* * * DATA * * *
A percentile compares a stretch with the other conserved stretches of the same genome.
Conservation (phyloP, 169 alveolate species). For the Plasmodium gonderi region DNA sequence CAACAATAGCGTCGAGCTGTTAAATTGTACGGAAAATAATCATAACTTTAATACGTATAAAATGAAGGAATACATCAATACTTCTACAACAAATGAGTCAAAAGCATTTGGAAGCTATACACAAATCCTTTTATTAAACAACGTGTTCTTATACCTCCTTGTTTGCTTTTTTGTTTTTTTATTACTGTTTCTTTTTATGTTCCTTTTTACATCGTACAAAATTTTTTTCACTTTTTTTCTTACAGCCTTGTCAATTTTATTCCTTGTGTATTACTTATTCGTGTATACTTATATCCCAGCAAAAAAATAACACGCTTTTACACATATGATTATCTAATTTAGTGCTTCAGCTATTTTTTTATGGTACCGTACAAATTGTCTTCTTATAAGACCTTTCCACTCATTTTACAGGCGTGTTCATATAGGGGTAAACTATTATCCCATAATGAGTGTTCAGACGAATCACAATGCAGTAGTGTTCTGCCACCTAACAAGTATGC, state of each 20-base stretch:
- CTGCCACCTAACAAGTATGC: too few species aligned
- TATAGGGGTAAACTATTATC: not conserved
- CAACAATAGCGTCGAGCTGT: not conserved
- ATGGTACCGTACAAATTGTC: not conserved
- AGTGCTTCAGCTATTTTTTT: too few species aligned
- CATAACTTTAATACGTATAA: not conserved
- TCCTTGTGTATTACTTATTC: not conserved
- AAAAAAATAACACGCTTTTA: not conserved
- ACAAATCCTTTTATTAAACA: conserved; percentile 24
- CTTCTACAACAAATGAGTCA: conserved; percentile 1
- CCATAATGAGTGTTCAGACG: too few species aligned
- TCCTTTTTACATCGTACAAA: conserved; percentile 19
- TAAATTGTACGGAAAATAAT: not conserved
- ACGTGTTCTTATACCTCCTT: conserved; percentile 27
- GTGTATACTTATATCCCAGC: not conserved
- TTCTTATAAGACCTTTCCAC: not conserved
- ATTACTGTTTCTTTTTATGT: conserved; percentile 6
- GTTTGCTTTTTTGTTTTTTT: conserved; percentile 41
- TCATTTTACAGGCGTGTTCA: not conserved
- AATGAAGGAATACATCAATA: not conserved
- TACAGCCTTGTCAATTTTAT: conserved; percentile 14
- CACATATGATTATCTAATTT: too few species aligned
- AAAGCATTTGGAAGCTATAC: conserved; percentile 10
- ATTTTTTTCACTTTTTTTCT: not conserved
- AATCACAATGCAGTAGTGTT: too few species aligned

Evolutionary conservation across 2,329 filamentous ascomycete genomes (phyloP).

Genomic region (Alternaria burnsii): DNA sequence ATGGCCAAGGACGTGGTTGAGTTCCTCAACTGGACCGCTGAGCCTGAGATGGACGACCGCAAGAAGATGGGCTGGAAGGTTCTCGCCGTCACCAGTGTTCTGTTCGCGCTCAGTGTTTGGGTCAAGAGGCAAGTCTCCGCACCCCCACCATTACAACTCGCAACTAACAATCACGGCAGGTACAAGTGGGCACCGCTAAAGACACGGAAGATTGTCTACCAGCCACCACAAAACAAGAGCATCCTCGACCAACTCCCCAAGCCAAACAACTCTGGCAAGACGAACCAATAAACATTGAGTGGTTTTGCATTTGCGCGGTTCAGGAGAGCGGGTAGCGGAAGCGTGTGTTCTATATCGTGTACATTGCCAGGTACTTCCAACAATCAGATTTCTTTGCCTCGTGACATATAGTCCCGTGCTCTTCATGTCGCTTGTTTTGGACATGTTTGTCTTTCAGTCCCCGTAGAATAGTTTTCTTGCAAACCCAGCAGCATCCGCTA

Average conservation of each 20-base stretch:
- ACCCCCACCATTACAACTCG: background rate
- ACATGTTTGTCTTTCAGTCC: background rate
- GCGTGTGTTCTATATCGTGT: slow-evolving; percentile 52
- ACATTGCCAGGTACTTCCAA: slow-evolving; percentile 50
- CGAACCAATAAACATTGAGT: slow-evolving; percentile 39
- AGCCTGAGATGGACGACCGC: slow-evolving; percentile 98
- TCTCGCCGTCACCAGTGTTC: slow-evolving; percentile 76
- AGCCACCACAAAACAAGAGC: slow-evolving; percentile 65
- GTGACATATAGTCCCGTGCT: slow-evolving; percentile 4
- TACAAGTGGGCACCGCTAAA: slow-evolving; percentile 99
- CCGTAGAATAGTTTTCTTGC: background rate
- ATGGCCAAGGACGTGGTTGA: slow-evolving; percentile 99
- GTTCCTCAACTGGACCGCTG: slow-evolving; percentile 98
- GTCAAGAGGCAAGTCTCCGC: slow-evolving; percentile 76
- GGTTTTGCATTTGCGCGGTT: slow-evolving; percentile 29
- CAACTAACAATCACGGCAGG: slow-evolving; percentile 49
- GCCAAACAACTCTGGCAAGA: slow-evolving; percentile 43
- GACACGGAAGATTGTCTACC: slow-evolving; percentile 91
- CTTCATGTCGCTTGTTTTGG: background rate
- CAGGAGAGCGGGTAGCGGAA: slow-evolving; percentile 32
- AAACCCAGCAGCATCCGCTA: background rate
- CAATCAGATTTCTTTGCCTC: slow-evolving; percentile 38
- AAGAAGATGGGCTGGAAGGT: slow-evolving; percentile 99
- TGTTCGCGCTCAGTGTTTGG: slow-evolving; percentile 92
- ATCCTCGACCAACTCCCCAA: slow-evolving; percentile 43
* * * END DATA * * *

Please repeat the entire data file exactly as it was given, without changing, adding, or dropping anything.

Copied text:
A percentile compares a stretch with the other conserved stretches of the same genome.
Conservation (phyloP, 169 alveolate species). For the Plasmodium gonderi region DNA sequence CAACAATAGCGTCGAGCTGTTAAATTGTACGGAAAATAATCATAACTTTAATACGTATAAAATGAAGGAATACATCAATACTTCTACAACAAATGAGTCAAAAGCATTTGGAAGCTATACACAAATCCTTTTATTAAACAACGTGTTCTTATACCTCCTTGTTTGCTTTTTTGTTTTTTTATTACTGTTTCTTTTTATGTTCCTTTTTACATCGTACAAAATTTTTTTCACTTTTTTTCTTACAGCCTTGTCAATTTTATTCCTTGTGTATTACTTATTCGTGTATACTTATATCCCAGCAAAAAAATAACACGCTTTTACACATATGATTATCTAATTTAGTGCTTCAGCTATTTTTTTATGGTACCGTACAAATTGTCTTCTTATAAGACCTTTCCACTCATTTTACAGGCGTGTTCATATAGGGGTAAACTATTATCCCATAATGAGTGTTCAGACGAATCACAATGCAGTAGTGTTCTGCCACCTAACAAGTATGC, state of each 20-base stretch:
- CTGCCACCTAACAAGTATGC: too few species aligned
- TATAGGGGTAAACTATTATC: not conserved
- CAACAATAGCGTCGAGCTGT: not conserved
- ATGGTACCGTACAAATTGTC: not conserved
- AGTGCTTCAGCTATTTTTTT: too few species aligned
- CATAACTTTAATACGTATAA: not conserved
- TCCTTGTGTATTACTTATTC: not conserved
- AAAAAAATAACACGCTTTTA: not conserved
- ACAAATCCTTTTATTAAACA: conserved; percentile 24
- CTTCTACAACAAATGAGTCA: conserved; percentile 1
- CCATAATGAGTGTTCAGACG: too few species aligned
- TCCTTTTTACATCGTACAAA: conserved; percentile 19
- TAAATTGTACGGAAAATAAT: not conserved
- ACGTGTTCTTATACCTCCTT: conserved; percentile 27
- GTGTATACTTATATCCCAGC: not conserved
- TTCTTATAAGACCTTTCCAC: not conserved
- ATTACTGTTTCTTTTTATGT: conserved; percentile 6
- GTTTGCTTTTTTGTTTTTTT: conserved; percentile 41
- TCATTTTACAGGCGTGTTCA: not conserved
- AATGAAGGAATACATCAATA: not conserved
- TACAGCCTTGTCAATTTTAT: conserved; percentile 14
- CACATATGATTATCTAATTT: too few species aligned
- AAAGCATTTGGAAGCTATAC: conserved; percentile 10
- ATTTTTTTCACTTTTTTTCT: not conserved
- AATCACAATGCAGTAGTGTT: too few species aligned

Evolutionary conservation across 2,329 filamentous ascomycete genomes (phyloP).

Genomic region (Alternaria burnsii): DNA sequence ATGGCCAAGGACGTGGTTGAGTTCCTCAACTGGACCGCTGAGCCTGAGATGGACGACCGCAAGAAGATGGGCTGGAAGGTTCTCGCCGTCACCAGTGTTCTGTTCGCGCTCAGTGTTTGGGTCAAGAGGCAAGTCTCCGCACCCCCACCATTACAACTCGCAACTAACAATCACGGCAGGTACAAGTGGGCACCGCTAAAGACACGGAAGATTGTCTACCAGCCACCACAAAACAAGAGCATCCTCGACCAACTCCCCAAGCCAAACAACTCTGGCAAGACGAACCAATAAACATTGAGTGGTTTTGCATTTGCGCGGTTCAGGAGAGCGGGTAGCGGAAGCGTGTGTTCTATATCGTGTACATTGCCAGGTACTTCCAACAATCAGATTTCTTTGCCTCGTGACATATAGTCCCGTGCTCTTCATGTCGCTTGTTTTGGACATGTTTGTCTTTCAGTCCCCGTAGAATAGTTTTCTTGCAAACCCAGCAGCATCCGCTA

Average conservation of each 20-base stretch:
- ACCCCCACCATTACAACTCG: background rate
- ACATGTTTGTCTTTCAGTCC: background rate
- GCGTGTGTTCTATATCGTGT: slow-evolving; percentile 52
- ACATTGCCAGGTACTTCCAA: slow-evolving; percentile 50
- CGAACCAATAAACATTGAGT: slow-evolving; percentile 39
- AGCCTGAGATGGACGACCGC: slow-evolving; percentile 98
- TCTCGCCGTCACCAGTGTTC: slow-evolving; percentile 76
- AGCCACCACAAAACAAGAGC: slow-evolving; percentile 65
- GTGACATATAGTCCCGTGCT: slow-evolving; percentile 4
- TACAAGTGGGCACCGCTAAA: slow-evolving; percentile 99
- CCGTAGAATAGTTTTCTTGC: background rate
- ATGGCCAAGGACGTGGTTGA: slow-evolving; percentile 99
- GTTCCTCAACTGGACCGCTG: slow-evolving; percentile 98
- GTCAAGAGGCAAGTCTCCGC: slow-evolving; percentile 76
- GGTTTTGCATTTGCGCGGTT: slow-evolving; percentile 29
- CAACTAACAATCACGGCAGG: slow-evolving; percentile 49
- GCCAAACAACTCTGGCAAGA: slow-evolving; percentile 43
- GACACGGAAGATTGTCTACC: slow-evolving; percentile 91
- CTTCATGTCGCTTGTTTTGG: background rate
- CAGGAGAGCGGGTAGCGGAA: slow-evolving; percentile 32
- AAACCCAGCAGCATCCGCTA: background rate
- CAATCAGATTTCTTTGCCTC: slow-evolving; percentile 38
- AAGAAGATGGGCTGGAAGGT: slow-evolving; percentile 99
- TGTTCGCGCTCAGTGTTTGG: slow-evolving; percentile 92
- ATCCTCGACCAACTCCCCAA: slow-evolving; percentile 43